The full guide of PowerShell that any developer needs to know – Variables
Matías Creimerman - Buenos Aires, Argentina - 2019-10-23

In PowerShell (PS), variables are used to storing variables like in other programming languages. All variables begin with “$” and the “=” operator is used to assign a value, for example, “$index = 1”. PS support a huge number of variable types.

The typical variables are strings, numbers, text, decimals, integers, arrays. Also you can use advanced types like IPAddress.

With Arrays is almost the same as assignment with other types, for example:

$IntArray = 1, 2, 3, 4; $StringArray = “A”, “B”, “C”, “D”;

To add data in array is simple, you need to use the “+”

$IntArray = $IntArray + 5; $StringArray = $StringArray + “E”;

Join arrays is simple to:

$IntArray = $IntArray + $SecondIntArray;

PS also accept multiple assignment:

$parameters = “sample1;value1;relation1”; $sample, $value, $relation = $parameters.split(“;”);

or like this:

$sample, $extradata = $parameters.split(“;”); $value = $extradata[0]; $relation = $extradata[1];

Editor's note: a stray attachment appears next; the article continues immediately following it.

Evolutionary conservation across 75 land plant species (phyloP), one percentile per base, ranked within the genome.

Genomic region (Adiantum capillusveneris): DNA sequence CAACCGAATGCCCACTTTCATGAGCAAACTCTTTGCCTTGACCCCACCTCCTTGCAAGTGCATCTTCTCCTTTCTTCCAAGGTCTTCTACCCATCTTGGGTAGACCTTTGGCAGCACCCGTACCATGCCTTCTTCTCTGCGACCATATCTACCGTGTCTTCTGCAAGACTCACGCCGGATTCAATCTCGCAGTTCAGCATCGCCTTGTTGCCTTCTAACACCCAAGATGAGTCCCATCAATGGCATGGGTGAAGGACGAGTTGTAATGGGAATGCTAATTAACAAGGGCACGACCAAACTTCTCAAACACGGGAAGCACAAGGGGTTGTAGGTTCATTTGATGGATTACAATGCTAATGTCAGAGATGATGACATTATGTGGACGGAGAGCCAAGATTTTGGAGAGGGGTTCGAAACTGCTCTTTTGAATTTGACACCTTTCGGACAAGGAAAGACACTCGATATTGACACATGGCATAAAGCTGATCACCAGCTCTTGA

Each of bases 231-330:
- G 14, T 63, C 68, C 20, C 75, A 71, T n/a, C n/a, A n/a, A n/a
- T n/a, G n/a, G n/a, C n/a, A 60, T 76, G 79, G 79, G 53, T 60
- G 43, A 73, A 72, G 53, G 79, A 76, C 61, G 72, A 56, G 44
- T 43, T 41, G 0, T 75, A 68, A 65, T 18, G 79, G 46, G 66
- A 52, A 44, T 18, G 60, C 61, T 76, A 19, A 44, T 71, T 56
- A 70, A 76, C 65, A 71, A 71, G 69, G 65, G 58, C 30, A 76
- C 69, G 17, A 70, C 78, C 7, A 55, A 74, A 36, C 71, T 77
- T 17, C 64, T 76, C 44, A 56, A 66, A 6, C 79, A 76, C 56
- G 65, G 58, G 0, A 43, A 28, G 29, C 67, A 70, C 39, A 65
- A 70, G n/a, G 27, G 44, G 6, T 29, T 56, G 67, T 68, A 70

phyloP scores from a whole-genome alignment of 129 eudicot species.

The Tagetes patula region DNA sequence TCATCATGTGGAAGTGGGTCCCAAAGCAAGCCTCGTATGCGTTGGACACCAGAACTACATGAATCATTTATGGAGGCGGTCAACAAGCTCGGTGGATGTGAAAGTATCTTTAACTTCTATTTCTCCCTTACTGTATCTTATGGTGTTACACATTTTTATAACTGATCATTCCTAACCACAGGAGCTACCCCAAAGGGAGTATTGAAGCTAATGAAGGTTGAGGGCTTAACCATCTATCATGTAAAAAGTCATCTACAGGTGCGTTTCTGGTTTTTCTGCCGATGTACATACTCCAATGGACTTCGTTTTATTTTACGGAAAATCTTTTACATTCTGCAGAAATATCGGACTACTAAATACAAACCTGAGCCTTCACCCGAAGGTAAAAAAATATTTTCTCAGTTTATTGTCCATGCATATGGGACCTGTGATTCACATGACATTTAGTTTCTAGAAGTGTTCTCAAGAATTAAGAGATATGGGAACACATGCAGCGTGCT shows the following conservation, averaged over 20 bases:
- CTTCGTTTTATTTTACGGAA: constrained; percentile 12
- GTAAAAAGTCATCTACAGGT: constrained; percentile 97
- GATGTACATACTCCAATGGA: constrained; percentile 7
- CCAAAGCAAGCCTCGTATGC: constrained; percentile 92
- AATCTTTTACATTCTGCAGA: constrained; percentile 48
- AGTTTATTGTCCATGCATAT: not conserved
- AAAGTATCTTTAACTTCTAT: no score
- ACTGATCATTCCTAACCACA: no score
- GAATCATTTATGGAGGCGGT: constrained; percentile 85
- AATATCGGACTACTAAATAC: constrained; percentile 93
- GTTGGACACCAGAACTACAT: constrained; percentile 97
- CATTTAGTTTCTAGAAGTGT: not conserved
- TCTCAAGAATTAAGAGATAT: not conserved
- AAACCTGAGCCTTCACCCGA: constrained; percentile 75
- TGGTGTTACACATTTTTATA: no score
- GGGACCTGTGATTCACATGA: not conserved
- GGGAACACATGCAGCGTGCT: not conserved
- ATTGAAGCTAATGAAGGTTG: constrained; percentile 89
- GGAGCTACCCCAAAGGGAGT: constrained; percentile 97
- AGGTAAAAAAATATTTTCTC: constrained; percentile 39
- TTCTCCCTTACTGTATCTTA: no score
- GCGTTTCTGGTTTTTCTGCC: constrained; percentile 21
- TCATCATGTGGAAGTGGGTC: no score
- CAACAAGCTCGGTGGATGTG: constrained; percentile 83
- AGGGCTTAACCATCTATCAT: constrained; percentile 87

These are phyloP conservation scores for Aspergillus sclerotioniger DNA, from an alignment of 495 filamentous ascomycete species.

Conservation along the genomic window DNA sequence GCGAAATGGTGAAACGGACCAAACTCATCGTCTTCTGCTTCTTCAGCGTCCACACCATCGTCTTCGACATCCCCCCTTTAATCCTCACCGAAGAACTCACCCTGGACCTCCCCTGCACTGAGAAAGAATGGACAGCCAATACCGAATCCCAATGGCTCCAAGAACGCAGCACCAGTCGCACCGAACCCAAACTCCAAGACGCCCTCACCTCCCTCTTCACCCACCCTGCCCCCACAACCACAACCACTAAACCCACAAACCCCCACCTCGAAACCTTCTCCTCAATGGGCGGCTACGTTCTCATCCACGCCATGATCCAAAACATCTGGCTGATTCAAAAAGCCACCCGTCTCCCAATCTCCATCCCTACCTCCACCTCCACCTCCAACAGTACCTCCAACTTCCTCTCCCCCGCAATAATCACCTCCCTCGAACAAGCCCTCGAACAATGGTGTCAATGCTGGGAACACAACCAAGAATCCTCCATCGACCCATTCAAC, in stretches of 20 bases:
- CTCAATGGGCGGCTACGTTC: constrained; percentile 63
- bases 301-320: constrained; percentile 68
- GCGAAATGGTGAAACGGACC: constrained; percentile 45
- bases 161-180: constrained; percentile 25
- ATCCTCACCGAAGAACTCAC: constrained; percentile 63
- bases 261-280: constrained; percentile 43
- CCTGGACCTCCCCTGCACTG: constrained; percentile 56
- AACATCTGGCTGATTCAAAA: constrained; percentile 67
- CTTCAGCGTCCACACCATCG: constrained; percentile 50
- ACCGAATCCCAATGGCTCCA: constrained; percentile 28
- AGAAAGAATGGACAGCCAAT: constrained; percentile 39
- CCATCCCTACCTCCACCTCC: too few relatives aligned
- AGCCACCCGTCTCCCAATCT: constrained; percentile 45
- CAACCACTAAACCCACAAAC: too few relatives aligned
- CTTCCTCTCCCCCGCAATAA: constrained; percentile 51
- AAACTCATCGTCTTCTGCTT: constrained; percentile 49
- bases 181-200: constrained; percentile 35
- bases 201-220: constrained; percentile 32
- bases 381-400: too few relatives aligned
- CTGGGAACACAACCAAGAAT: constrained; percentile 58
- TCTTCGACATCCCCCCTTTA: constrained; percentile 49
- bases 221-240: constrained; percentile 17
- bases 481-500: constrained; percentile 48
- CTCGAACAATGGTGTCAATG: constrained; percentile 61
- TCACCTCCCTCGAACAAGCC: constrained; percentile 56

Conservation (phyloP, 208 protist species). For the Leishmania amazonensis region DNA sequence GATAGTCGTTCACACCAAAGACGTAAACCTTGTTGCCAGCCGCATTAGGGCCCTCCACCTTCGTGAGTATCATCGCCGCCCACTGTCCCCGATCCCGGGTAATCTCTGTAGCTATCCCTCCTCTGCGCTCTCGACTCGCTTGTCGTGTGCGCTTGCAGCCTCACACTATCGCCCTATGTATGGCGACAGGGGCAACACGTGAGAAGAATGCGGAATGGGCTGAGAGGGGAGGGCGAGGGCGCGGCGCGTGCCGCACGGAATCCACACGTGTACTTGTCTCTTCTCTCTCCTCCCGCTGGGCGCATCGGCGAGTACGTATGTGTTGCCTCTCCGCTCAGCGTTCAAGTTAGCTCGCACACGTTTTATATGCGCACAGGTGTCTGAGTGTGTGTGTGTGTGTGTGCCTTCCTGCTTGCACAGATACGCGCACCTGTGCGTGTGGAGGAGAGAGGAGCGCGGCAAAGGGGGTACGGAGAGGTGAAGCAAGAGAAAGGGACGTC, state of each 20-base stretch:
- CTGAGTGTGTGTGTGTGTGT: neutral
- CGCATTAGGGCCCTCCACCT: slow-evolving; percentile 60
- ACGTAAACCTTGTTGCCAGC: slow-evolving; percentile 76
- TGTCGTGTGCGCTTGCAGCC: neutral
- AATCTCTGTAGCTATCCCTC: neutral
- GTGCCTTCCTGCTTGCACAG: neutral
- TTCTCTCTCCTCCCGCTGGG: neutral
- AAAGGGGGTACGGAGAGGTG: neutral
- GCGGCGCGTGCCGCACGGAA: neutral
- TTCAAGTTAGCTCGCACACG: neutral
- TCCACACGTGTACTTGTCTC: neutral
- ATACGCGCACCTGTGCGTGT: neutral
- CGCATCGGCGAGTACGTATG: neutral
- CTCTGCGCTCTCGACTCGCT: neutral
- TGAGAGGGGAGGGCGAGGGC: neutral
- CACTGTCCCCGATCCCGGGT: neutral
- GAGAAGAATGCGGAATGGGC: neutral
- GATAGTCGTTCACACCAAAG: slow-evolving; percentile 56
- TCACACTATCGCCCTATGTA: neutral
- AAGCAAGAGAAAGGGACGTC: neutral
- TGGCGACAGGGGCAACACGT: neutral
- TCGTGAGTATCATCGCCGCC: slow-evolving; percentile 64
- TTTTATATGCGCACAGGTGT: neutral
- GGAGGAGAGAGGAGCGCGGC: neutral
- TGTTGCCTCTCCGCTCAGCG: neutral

Also you can remove variable with Remove-Item and variable name without $:

Remove-Item Variable:\VariableName;

or with alias:

rv VariableName;

Variable Scope

The default scope is always the enclosing container of the variable. If outside the script, or other general container the scope is global. If you have the same value in different scopes is necessary to prefixed the variable with the scope “global” or “local”, for example:

$variable = “I’m Global”;
function functionTest{
$variable = “I’m Local”;
Write-Host $global:variable;
Write-Host $local:variable;
Write-Host $variable;
Write-Host $global:variable;
Write-Host $local:variable;
Write-Host $variable;

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